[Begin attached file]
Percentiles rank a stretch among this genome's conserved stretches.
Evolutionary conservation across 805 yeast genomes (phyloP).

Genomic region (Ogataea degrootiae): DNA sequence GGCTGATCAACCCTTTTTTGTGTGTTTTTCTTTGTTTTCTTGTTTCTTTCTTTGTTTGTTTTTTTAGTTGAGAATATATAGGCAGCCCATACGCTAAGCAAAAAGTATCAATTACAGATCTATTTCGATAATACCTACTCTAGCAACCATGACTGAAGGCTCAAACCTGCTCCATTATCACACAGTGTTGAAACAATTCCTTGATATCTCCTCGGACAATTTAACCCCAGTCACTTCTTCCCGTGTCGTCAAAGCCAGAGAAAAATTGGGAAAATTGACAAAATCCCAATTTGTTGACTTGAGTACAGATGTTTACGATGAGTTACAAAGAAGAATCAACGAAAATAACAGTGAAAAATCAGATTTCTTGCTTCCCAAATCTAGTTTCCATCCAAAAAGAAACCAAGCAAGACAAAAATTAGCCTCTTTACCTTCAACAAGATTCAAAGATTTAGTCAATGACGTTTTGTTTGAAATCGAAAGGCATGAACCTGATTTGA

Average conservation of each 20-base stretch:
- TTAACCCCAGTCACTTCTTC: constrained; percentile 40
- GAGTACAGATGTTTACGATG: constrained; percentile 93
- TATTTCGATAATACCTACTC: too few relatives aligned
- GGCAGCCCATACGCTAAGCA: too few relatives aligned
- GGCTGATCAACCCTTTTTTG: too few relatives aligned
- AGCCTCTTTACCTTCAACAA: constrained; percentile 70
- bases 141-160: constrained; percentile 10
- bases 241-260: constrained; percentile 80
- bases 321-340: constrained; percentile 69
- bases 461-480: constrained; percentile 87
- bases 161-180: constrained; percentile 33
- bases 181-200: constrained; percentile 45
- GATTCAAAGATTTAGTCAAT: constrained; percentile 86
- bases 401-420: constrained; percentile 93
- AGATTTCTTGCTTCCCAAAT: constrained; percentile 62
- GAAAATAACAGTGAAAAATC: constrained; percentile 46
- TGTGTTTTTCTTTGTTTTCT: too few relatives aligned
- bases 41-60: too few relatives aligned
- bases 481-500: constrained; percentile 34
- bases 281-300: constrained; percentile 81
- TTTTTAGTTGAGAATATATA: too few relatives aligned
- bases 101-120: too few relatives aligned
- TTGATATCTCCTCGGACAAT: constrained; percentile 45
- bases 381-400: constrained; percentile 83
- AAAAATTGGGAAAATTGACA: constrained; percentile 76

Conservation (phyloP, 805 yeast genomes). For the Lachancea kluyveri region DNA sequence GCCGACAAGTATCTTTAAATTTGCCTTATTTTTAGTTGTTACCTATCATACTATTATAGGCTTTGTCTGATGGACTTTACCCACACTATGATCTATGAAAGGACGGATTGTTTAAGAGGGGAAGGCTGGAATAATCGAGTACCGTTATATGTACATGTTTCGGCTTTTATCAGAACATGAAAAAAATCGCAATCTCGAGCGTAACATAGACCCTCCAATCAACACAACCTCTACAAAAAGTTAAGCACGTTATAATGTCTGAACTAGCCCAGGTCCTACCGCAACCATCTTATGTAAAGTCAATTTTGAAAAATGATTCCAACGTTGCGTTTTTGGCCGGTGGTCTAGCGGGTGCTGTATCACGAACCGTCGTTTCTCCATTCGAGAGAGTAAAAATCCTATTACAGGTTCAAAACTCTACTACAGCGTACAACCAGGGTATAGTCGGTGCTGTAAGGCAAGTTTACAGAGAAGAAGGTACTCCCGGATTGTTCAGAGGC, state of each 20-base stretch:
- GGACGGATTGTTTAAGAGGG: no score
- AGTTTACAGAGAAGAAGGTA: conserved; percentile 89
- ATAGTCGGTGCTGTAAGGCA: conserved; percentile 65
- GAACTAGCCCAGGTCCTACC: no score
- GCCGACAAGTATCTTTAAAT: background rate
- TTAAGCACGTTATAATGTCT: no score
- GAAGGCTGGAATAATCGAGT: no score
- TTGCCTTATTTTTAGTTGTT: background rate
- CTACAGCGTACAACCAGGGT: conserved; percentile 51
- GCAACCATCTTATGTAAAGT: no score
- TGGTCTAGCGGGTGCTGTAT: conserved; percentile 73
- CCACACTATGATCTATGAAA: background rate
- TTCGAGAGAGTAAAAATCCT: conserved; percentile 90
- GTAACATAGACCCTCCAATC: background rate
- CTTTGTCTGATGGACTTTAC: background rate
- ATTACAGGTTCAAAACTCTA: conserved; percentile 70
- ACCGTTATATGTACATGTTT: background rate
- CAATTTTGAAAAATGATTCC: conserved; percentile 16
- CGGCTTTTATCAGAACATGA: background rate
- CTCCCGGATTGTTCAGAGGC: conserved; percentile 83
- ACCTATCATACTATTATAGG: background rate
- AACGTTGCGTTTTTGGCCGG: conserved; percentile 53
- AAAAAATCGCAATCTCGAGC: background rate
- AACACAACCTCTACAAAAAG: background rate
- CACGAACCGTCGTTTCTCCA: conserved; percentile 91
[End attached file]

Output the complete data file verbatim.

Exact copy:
Percentiles rank a stretch among this genome's conserved stretches.
Evolutionary conservation across 805 yeast genomes (phyloP).

Genomic region (Ogataea degrootiae): DNA sequence GGCTGATCAACCCTTTTTTGTGTGTTTTTCTTTGTTTTCTTGTTTCTTTCTTTGTTTGTTTTTTTAGTTGAGAATATATAGGCAGCCCATACGCTAAGCAAAAAGTATCAATTACAGATCTATTTCGATAATACCTACTCTAGCAACCATGACTGAAGGCTCAAACCTGCTCCATTATCACACAGTGTTGAAACAATTCCTTGATATCTCCTCGGACAATTTAACCCCAGTCACTTCTTCCCGTGTCGTCAAAGCCAGAGAAAAATTGGGAAAATTGACAAAATCCCAATTTGTTGACTTGAGTACAGATGTTTACGATGAGTTACAAAGAAGAATCAACGAAAATAACAGTGAAAAATCAGATTTCTTGCTTCCCAAATCTAGTTTCCATCCAAAAAGAAACCAAGCAAGACAAAAATTAGCCTCTTTACCTTCAACAAGATTCAAAGATTTAGTCAATGACGTTTTGTTTGAAATCGAAAGGCATGAACCTGATTTGA

Average conservation of each 20-base stretch:
- TTAACCCCAGTCACTTCTTC: constrained; percentile 40
- GAGTACAGATGTTTACGATG: constrained; percentile 93
- TATTTCGATAATACCTACTC: too few relatives aligned
- GGCAGCCCATACGCTAAGCA: too few relatives aligned
- GGCTGATCAACCCTTTTTTG: too few relatives aligned
- AGCCTCTTTACCTTCAACAA: constrained; percentile 70
- bases 141-160: constrained; percentile 10
- bases 241-260: constrained; percentile 80
- bases 321-340: constrained; percentile 69
- bases 461-480: constrained; percentile 87
- bases 161-180: constrained; percentile 33
- bases 181-200: constrained; percentile 45
- GATTCAAAGATTTAGTCAAT: constrained; percentile 86
- bases 401-420: constrained; percentile 93
- AGATTTCTTGCTTCCCAAAT: constrained; percentile 62
- GAAAATAACAGTGAAAAATC: constrained; percentile 46
- TGTGTTTTTCTTTGTTTTCT: too few relatives aligned
- bases 41-60: too few relatives aligned
- bases 481-500: constrained; percentile 34
- bases 281-300: constrained; percentile 81
- TTTTTAGTTGAGAATATATA: too few relatives aligned
- bases 101-120: too few relatives aligned
- TTGATATCTCCTCGGACAAT: constrained; percentile 45
- bases 381-400: constrained; percentile 83
- AAAAATTGGGAAAATTGACA: constrained; percentile 76

Conservation (phyloP, 805 yeast genomes). For the Lachancea kluyveri region DNA sequence GCCGACAAGTATCTTTAAATTTGCCTTATTTTTAGTTGTTACCTATCATACTATTATAGGCTTTGTCTGATGGACTTTACCCACACTATGATCTATGAAAGGACGGATTGTTTAAGAGGGGAAGGCTGGAATAATCGAGTACCGTTATATGTACATGTTTCGGCTTTTATCAGAACATGAAAAAAATCGCAATCTCGAGCGTAACATAGACCCTCCAATCAACACAACCTCTACAAAAAGTTAAGCACGTTATAATGTCTGAACTAGCCCAGGTCCTACCGCAACCATCTTATGTAAAGTCAATTTTGAAAAATGATTCCAACGTTGCGTTTTTGGCCGGTGGTCTAGCGGGTGCTGTATCACGAACCGTCGTTTCTCCATTCGAGAGAGTAAAAATCCTATTACAGGTTCAAAACTCTACTACAGCGTACAACCAGGGTATAGTCGGTGCTGTAAGGCAAGTTTACAGAGAAGAAGGTACTCCCGGATTGTTCAGAGGC, state of each 20-base stretch:
- GGACGGATTGTTTAAGAGGG: no score
- AGTTTACAGAGAAGAAGGTA: conserved; percentile 89
- ATAGTCGGTGCTGTAAGGCA: conserved; percentile 65
- GAACTAGCCCAGGTCCTACC: no score
- GCCGACAAGTATCTTTAAAT: background rate
- TTAAGCACGTTATAATGTCT: no score
- GAAGGCTGGAATAATCGAGT: no score
- TTGCCTTATTTTTAGTTGTT: background rate
- CTACAGCGTACAACCAGGGT: conserved; percentile 51
- GCAACCATCTTATGTAAAGT: no score
- TGGTCTAGCGGGTGCTGTAT: conserved; percentile 73
- CCACACTATGATCTATGAAA: background rate
- TTCGAGAGAGTAAAAATCCT: conserved; percentile 90
- GTAACATAGACCCTCCAATC: background rate
- CTTTGTCTGATGGACTTTAC: background rate
- ATTACAGGTTCAAAACTCTA: conserved; percentile 70
- ACCGTTATATGTACATGTTT: background rate
- CAATTTTGAAAAATGATTCC: conserved; percentile 16
- CGGCTTTTATCAGAACATGA: background rate
- CTCCCGGATTGTTCAGAGGC: conserved; percentile 83
- ACCTATCATACTATTATAGG: background rate
- AACGTTGCGTTTTTGGCCGG: conserved; percentile 53
- AAAAAATCGCAATCTCGAGC: background rate
- AACACAACCTCTACAAAAAG: background rate
- CACGAACCGTCGTTTCTCCA: conserved; percentile 91